Signal-to-noise ratio, contrast-to-noise ratio and pharmacokinetic modeling considerations in dynamic contrast-enhanced magnetic resonance imaging

Magn Reson Imaging. 2012 Nov;30(9):1313-22. doi: 10.1016/j.mri.2012.05.005. Epub 2012 Jul 15.


With advances in magnetic resonance imaging (MRI) technology, dynamic contrast-enhanced (DCE)-MRI is approaching the capability to simultaneously deliver both high spatial and high temporal resolutions for clinical applications. However, signal-to-noise ratio (SNR) and contrast-to-noise ratio (CNR) considerations and their impacts regarding pharmacokinetic modeling of the time-course data continue to represent challenges in the design of DCE-MRI acquisitions. Given that many acquisition parameters can affect the nature of DCE-MRI data, minimizing tissue-specific data acquisition discrepancy (among sites and scanner models) is as important as synchronizing pharmacokinetic modeling approaches. For cancer-related DCE-MRI studies where rapid contrast reagent (CR) extravasation is expected, current DCE-MRI protocols often adopt a three-dimensional fast low-angle shot (FLASH) sequence to achieve spatial-temporal resolution requirements. Based on breast and prostate DCE-MRI data acquired with different FLASH sequence parameters, this paper elucidates a number of SNR and CNR considerations for acquisition optimization and pharmacokinetic modeling implications therein. Simulations based on region of interest data further indicate that the effects of intercompartmental water exchange often play an important role in DCE time-course data modeling, especially for protocols optimized for post-CR SNR.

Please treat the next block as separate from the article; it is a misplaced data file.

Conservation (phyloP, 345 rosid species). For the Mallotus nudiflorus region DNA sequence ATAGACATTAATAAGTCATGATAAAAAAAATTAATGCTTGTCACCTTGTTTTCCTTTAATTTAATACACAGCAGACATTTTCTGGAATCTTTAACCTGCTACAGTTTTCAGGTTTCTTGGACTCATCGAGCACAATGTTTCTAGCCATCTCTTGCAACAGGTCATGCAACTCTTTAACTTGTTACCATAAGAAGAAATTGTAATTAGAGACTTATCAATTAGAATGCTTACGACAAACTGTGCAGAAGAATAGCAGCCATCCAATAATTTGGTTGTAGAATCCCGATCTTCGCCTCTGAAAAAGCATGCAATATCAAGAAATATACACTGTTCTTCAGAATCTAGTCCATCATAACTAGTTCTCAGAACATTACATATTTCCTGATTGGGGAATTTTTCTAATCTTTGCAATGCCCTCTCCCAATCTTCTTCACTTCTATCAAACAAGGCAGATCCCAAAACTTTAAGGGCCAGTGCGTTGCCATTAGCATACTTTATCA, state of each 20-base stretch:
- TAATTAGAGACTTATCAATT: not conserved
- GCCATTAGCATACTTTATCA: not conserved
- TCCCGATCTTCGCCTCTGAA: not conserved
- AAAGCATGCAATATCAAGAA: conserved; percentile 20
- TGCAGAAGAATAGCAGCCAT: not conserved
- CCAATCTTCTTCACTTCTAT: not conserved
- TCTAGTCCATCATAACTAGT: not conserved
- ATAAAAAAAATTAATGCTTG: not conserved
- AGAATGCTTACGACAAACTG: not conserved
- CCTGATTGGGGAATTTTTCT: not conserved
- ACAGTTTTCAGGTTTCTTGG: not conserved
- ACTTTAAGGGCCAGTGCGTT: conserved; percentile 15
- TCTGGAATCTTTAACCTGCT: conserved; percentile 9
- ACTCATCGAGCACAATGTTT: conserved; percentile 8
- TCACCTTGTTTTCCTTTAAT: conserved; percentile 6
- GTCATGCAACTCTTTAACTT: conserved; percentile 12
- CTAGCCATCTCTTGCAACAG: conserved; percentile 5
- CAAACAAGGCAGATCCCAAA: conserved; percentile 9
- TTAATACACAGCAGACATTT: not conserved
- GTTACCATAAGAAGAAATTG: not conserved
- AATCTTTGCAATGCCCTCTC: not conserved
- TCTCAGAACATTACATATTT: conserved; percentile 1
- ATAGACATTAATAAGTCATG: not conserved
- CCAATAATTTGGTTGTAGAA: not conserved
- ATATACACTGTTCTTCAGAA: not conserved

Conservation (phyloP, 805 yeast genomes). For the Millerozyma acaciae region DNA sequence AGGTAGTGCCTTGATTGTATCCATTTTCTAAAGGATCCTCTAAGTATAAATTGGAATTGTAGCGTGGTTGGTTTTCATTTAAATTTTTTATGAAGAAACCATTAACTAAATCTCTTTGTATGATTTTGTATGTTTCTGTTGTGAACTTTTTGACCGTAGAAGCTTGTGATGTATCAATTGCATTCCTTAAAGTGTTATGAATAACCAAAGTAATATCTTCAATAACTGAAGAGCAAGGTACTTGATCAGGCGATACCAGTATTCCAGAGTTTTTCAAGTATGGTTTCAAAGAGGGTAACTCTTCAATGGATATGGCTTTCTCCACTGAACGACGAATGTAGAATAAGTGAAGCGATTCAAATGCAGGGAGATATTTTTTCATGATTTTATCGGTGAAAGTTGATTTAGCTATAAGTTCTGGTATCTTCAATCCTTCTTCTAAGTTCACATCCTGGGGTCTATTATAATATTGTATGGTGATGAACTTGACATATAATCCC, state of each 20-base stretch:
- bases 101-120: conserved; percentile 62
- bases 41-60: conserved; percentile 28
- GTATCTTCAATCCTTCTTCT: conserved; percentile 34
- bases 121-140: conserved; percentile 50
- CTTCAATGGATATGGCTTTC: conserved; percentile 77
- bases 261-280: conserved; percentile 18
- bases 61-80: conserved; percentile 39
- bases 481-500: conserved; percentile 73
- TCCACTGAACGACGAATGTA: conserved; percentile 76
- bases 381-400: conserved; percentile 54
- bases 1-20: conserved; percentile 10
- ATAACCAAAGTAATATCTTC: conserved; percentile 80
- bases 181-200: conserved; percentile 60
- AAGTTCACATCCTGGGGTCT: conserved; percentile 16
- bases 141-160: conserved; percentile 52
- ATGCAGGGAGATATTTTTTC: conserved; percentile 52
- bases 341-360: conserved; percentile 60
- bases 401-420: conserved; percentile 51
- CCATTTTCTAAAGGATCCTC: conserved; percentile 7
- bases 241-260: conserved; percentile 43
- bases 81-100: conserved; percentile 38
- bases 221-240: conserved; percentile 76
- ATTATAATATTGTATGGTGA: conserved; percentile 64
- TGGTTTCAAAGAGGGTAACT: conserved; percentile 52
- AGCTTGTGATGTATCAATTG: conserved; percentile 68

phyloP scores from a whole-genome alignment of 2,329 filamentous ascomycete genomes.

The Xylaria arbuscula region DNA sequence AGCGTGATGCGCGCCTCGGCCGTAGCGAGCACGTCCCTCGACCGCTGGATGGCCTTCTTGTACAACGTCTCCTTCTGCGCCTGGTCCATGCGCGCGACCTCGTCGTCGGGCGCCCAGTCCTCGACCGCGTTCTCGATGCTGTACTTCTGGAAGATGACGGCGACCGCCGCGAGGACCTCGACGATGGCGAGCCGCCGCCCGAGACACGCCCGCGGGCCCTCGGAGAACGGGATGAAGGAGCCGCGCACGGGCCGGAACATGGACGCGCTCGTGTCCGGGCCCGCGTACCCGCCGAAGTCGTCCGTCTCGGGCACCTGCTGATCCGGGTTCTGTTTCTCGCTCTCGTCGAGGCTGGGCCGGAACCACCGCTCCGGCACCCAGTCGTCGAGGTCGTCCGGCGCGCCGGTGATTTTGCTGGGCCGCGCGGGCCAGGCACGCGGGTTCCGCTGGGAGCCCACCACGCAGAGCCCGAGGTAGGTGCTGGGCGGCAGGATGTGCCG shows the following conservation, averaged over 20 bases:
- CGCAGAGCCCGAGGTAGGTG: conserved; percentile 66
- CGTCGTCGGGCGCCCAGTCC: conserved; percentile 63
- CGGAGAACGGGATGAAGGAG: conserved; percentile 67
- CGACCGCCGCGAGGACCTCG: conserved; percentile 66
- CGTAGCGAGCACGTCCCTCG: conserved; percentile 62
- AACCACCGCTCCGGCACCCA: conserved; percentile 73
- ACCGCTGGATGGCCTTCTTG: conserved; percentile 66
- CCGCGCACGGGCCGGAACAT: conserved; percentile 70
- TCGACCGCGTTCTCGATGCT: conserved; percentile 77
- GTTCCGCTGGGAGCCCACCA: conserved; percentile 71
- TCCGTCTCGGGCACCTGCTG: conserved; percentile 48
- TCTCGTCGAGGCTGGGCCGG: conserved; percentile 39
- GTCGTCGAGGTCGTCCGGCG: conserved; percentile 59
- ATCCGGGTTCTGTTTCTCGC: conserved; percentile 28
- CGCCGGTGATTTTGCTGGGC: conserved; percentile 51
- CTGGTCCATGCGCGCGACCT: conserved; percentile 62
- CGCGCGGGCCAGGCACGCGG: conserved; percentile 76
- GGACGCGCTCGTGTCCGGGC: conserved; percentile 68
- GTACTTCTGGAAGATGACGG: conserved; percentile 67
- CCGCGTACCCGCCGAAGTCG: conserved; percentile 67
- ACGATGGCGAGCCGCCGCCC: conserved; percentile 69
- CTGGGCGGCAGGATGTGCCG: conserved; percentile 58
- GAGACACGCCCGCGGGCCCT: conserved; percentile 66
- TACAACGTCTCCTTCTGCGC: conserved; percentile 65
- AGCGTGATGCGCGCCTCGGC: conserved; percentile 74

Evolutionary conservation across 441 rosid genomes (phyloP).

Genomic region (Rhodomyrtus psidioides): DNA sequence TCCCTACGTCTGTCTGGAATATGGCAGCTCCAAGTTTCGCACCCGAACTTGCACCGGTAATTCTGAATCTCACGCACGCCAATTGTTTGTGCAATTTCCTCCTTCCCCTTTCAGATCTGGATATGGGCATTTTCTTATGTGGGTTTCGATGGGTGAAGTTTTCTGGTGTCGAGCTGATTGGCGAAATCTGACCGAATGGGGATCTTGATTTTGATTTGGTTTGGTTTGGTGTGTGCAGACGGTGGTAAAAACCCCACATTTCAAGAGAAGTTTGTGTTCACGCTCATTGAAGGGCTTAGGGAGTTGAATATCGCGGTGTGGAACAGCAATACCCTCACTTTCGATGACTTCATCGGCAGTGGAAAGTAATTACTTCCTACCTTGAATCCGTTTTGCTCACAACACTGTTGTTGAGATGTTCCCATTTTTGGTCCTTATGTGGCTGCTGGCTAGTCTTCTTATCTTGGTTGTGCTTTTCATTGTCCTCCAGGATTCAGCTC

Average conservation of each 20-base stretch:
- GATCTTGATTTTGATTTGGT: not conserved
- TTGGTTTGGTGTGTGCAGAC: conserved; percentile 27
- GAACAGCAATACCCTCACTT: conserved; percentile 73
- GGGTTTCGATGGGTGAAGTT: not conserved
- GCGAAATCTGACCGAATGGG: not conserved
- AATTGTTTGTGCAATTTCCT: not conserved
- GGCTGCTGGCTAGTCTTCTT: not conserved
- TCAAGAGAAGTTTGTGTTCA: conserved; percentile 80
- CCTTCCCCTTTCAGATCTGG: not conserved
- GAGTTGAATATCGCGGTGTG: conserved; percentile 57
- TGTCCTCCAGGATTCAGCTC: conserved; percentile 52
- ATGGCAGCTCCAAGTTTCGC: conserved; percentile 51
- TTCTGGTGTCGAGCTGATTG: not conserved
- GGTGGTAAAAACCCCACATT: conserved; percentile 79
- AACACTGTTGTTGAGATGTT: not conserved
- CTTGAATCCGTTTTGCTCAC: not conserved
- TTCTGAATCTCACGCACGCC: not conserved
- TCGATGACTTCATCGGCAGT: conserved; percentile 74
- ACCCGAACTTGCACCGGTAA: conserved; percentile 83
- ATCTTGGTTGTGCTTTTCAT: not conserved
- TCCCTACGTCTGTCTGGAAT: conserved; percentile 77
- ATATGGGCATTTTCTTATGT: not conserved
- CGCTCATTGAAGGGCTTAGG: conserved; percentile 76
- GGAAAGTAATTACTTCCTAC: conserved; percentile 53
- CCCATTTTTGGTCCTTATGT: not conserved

Publication types

  • Research Support, N.I.H., Extramural
  • Research Support, Non-U.S. Gov't

MeSH terms

  • Breast / pathology
  • Breast Neoplasms / pathology
  • Breast Neoplasms / radiotherapy*
  • Contrast Media / pharmacokinetics
  • Contrast Media / pharmacology*
  • Diagnostic Imaging / methods
  • Female
  • Humans
  • Image Processing, Computer-Assisted / methods
  • Magnetic Resonance Imaging / methods
  • Middle Aged
  • Models, Theoretical
  • Reproducibility of Results
  • Signal-To-Noise Ratio*
  • Time Factors
  • Water / chemistry


  • Contrast Media
  • Water